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|Discovered by||University of Hawaiʻi team led by Scott S. Sheppard and David C. Jewitt|
|Discovery date||March 4, 2003|
|981.55 d (2.687 Earth years)|
Average orbital speed
|2.19 km/s (calculated)|
154° (to the ecliptic)|
152° (to Jupiter's equator)
S/2003 J 2 is a retrograde irregular satellite of Jupiter. The discovery, by a team of astronomers from the University of Hawaii led by Scott S. Sheppard and David C. Jewitt, was announced on March 4, 2003. As of 2017[update], it is Jupiter's outermost known moon.
S/2003 J 2 is about 2 km (1.2 mi) in diameter, and orbits Jupiter at an average distance of 29.54 gigametres (0.1975 AU) in 981.55 days, at an inclination of 154° to the ecliptic (152° to Jupiter's equator) and with an eccentricity of 0.4100.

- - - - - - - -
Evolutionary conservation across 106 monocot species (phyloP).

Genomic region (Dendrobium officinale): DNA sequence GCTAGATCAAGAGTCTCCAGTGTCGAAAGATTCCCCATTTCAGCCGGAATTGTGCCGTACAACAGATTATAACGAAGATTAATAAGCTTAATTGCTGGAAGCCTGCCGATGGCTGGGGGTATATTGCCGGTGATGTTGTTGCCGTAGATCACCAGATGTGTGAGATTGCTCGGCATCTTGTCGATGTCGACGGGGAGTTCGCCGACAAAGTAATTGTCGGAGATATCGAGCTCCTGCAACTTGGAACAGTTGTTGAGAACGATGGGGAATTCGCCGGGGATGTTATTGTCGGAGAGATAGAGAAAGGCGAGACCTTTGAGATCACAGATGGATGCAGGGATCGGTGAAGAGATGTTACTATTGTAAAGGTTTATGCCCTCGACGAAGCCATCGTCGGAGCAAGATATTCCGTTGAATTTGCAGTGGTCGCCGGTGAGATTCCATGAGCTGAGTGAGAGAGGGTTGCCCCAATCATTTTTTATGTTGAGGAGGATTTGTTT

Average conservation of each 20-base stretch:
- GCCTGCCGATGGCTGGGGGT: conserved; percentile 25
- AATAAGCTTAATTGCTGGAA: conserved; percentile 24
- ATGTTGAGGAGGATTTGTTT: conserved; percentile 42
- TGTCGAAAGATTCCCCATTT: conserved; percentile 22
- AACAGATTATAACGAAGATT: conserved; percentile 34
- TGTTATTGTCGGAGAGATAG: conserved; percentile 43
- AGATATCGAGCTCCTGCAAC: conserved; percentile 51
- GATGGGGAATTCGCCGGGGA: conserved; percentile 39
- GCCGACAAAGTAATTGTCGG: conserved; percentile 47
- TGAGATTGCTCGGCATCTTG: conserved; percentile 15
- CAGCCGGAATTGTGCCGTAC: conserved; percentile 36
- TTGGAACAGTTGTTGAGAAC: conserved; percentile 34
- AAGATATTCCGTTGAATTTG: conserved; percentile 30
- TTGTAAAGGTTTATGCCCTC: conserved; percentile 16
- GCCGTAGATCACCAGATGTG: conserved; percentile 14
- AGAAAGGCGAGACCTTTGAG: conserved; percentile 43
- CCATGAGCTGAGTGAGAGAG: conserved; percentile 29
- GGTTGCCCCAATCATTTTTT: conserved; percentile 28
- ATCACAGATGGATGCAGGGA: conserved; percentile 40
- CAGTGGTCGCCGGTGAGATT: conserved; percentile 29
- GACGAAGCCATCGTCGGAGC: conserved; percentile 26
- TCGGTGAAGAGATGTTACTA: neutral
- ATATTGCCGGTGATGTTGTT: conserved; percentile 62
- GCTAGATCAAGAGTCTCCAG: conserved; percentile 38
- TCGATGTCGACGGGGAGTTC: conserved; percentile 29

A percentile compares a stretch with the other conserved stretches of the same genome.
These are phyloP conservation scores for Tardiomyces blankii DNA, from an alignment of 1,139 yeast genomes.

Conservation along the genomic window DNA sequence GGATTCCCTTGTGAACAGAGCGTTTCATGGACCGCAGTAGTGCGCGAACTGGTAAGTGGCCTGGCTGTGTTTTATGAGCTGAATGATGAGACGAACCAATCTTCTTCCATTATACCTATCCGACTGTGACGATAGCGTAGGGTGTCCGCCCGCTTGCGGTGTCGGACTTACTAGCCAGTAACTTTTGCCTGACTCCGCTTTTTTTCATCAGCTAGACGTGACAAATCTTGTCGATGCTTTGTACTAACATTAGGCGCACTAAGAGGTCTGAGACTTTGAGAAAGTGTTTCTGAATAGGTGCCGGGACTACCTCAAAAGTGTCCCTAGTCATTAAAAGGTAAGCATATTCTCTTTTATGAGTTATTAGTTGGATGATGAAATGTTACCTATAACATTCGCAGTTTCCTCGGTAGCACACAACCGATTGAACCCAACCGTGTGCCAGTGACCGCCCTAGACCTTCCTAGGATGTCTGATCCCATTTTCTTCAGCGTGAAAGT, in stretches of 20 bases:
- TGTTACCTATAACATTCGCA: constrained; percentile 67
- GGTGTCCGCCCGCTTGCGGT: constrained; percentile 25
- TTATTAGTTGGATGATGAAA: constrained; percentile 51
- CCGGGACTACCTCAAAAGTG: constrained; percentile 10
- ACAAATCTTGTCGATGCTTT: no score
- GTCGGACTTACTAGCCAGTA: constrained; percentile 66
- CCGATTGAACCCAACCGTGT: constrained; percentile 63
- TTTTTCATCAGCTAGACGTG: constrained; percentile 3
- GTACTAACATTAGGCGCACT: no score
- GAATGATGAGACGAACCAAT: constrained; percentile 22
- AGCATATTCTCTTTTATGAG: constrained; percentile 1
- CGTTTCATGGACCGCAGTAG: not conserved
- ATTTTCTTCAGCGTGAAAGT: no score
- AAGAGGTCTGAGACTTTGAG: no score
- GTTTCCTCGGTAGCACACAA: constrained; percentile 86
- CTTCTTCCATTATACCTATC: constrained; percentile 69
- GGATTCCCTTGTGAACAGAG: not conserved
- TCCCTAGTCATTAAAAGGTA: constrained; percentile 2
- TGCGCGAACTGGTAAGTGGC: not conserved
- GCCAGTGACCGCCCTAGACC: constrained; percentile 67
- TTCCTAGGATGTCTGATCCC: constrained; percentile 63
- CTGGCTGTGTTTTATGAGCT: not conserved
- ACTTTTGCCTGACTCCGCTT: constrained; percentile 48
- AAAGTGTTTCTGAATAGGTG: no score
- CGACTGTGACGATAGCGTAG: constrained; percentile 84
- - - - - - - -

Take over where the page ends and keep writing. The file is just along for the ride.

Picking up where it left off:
The limits of Jupiter's gravitational influence are defined by its Hill sphere, whose radius is 52 gigametres (0.35 AU). Retrograde moons with axes up to 67% of the Hill radius are believed to be stable. Consequently, it is possible that even more distant moons of Jupiter may be discovered.
We likely have all of the lost moons in our new observations from 2017, but to link them back to the remaining lost 2003 objects requires more observations a year later to confirm the linkages, which will not happen until early 2018. ... There are likely a few more new moons as well in our 2017 observations, but we need to reobserve them in 2018 to determine which of the discoveries are new and which are lost 2003 moons.